Our recently published work is amongst the first to show benefits of lifelong choline supplementation in a mouse model of AD [3]. The age at which these mice were choline supplemented is equivalent to humans aged 20 thru 60. While our study focused on female mice, a report this year found similar benefits in male mice [4]. These publications establish that both sexes benefit from additional choline [3,5]. Our work identified that a lifelong regimen of choline supplementation protects the brain from AD both by blocking the production of Aβ and by reducing the activation of microglia (Figure 1), which is consistent with the report in males [4]. Interestingly, one study found transgenerational reductions in activated microglia with MCS [6]. The observed reductions in disease-associated microglia, which are present in various neurodegenerative diseases, offer exciting new avenues of research and suggest ways of treating a broad range of disorders, including traumatic brain injuries, multiple sclerosis and Parkinson’s disease.
As of August 2019, AD and other forms of dementia are the leading cause of death in England and Wales [7]. A recent report suggests that the increase cases in the UK may be associated with people not reaching the choline RDI [7]. Achieving the choline RDI can be accomplished by consuming eggs, red meat and poultry, which are some of the food’s richest in choline. Consumption of meat among those aged 19–64 years in the UK has declined by 19g per day over the last 9 years, which may be contributing to a lack of dietary choline. The U.S. has also reported people not reaching the choline RDI, in particular pregnant women [5,8]. The combined evidence on a lack of people reaching the RDI and the benefits of additional choline poses a twofold problem that necessitates awareness and reconsideration of the choline RDI. The same report from the UK suggests that plant-based dieters may lack choline [7]. However, without accurate data on UK intake, it’s impossible to say whether plant-based diets may be contributing to low choline consumption. Additionally, there are many sources of dietary choline for plant-based consumers, such as, soybeans (1/2 cup; 107mg), Brussel sprouts (1/2 cup; 32mg), and toast (1 oz; 51mg). Furthermore, vitamin supplements containing choline are widely available at affordable costs. Thus, it is possible to reach an adequate intake level of choline for those that are on plant-based diets.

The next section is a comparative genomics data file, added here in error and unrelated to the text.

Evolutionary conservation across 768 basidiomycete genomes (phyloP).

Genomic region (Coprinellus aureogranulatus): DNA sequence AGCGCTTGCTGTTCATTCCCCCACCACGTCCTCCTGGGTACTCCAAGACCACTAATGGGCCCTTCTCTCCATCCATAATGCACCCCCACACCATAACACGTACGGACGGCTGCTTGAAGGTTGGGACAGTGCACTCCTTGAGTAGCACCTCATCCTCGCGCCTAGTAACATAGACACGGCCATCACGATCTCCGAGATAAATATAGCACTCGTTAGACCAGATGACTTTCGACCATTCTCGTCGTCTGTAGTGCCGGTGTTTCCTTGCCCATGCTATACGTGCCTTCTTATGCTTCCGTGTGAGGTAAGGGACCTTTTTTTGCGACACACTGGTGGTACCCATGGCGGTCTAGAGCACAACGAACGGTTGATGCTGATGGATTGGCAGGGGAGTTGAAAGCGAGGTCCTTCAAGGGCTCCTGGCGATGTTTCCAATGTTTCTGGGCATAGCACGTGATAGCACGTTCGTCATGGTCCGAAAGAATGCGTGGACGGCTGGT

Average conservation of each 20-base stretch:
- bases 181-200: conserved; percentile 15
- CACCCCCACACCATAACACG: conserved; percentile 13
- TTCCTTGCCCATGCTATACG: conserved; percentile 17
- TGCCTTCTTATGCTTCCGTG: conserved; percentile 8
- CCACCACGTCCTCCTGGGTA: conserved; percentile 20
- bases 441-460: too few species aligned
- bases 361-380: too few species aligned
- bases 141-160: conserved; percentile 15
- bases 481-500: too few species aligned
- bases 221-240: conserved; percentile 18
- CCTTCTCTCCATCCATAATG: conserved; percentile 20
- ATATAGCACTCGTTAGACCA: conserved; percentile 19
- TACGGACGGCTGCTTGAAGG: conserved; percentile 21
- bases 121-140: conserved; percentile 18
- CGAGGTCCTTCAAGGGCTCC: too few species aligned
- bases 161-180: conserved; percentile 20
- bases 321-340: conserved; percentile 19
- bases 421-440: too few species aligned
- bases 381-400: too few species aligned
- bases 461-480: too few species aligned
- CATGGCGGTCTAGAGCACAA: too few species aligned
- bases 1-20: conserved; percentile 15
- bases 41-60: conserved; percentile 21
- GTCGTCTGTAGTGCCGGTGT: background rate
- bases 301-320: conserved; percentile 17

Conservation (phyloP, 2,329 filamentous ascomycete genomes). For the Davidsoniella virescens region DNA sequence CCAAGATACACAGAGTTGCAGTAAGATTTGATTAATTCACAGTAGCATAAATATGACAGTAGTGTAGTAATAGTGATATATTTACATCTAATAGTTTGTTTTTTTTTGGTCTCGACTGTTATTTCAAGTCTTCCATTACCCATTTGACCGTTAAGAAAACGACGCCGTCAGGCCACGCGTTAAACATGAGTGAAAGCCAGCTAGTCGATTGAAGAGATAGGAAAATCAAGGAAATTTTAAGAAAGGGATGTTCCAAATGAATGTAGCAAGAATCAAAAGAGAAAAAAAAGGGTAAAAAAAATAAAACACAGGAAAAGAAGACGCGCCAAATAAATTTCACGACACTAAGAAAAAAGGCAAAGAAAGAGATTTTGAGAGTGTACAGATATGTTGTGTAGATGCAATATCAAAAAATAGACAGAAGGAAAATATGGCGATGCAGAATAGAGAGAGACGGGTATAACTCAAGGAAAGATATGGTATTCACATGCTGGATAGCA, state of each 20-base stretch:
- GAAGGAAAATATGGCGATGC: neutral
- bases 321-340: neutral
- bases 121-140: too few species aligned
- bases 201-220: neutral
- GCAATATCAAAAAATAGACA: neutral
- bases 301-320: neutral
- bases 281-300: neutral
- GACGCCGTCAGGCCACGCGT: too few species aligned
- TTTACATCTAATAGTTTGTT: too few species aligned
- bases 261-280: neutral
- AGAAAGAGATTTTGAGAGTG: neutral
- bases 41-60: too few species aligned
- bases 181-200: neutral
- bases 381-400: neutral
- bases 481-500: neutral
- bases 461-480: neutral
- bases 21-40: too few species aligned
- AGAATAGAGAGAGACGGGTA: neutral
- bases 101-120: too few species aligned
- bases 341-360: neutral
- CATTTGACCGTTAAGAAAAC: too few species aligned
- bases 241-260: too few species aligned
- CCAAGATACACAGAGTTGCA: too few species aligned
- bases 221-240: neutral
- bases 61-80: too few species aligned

The tolerable upper limit (UL) of choline (3,500mg/day) is 8.24 and 6.36 times higher than the RDI for females and males, respectively. Studies in mice identified cognitive benefits with no side effects using 4.5 times the RDI [2, 4). In humans, a recent study found improvements in information processing speed of 13-month-old infants whose mothers were administered additional choline [8]. This is consistent with work on MCS in mice. No study to date has examined whether increasing human choline intake throughout life produces benefits on cognitive aging and/or prevents AD. Before recommending a lifelong regimen of choline supplementation in humans, a controlled clinical trial will be needed to ultimately determine the effectiveness and optimal dosage of choline to prevent or slow the progression of AD. Nonetheless, the current literature creates optimism that choline may be an avenue to ensure a graceful aging process without cognitive decline.